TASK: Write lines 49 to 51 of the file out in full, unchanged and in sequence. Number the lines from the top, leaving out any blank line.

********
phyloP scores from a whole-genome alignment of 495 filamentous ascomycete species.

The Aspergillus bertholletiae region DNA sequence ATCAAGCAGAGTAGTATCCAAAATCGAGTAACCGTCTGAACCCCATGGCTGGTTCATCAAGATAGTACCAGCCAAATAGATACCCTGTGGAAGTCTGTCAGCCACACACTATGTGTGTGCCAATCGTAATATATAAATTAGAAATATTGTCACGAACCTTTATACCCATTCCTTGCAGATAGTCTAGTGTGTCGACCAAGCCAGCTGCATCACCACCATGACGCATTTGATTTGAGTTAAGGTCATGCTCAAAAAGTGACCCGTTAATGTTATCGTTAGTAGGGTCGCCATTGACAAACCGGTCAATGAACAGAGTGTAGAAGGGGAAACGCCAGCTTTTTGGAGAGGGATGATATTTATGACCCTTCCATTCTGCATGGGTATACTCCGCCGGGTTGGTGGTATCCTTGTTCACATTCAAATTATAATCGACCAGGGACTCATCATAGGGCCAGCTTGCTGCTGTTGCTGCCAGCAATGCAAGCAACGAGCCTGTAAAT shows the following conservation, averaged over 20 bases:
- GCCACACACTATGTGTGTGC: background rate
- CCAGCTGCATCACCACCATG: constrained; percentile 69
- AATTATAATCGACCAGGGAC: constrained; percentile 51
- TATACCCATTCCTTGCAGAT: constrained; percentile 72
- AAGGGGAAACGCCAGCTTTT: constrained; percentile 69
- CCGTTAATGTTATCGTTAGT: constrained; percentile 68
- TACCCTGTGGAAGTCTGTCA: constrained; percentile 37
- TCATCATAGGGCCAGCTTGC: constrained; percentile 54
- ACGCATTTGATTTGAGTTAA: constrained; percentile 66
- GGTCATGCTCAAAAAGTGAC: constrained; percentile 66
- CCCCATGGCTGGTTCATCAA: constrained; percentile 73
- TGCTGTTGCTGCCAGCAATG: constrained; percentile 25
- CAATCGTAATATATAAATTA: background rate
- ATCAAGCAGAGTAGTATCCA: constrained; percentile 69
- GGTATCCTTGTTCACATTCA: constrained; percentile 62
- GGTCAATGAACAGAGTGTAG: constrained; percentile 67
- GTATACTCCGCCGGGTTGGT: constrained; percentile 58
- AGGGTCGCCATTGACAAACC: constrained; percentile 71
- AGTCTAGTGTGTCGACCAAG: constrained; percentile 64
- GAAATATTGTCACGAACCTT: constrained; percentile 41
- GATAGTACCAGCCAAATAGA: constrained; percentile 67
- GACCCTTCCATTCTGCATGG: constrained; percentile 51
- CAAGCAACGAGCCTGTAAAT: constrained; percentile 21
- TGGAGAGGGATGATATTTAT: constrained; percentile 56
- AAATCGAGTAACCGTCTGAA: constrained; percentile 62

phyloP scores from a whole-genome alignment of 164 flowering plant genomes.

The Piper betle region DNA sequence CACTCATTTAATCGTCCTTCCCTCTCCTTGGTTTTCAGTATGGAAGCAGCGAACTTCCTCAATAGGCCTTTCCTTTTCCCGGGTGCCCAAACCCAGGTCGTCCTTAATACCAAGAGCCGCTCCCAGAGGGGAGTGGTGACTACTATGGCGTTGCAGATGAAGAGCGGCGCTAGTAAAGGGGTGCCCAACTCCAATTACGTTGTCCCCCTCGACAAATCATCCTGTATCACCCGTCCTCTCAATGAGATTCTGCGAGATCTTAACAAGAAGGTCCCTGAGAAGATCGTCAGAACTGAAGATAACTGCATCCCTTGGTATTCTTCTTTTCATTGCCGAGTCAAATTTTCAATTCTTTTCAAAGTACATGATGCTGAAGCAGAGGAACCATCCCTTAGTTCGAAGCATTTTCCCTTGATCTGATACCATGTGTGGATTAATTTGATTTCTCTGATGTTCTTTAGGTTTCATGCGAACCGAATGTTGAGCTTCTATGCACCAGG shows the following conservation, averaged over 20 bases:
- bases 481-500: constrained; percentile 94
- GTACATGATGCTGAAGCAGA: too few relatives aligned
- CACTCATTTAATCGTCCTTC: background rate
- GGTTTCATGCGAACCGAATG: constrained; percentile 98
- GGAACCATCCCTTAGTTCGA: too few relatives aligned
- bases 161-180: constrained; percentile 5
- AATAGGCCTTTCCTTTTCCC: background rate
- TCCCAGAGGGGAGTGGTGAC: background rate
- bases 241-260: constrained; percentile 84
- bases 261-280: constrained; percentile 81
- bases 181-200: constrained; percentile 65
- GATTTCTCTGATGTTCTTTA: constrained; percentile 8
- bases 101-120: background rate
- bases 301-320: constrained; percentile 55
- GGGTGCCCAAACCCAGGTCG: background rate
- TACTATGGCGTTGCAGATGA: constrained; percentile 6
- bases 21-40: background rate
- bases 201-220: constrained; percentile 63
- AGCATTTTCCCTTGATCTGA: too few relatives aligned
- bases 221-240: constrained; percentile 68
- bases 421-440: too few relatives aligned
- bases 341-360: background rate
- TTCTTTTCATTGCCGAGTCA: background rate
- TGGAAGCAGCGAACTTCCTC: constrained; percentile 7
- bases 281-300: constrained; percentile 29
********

- bases 221-240: constrained; percentile 68
- bases 421-440: too few relatives aligned
- bases 341-360: background rate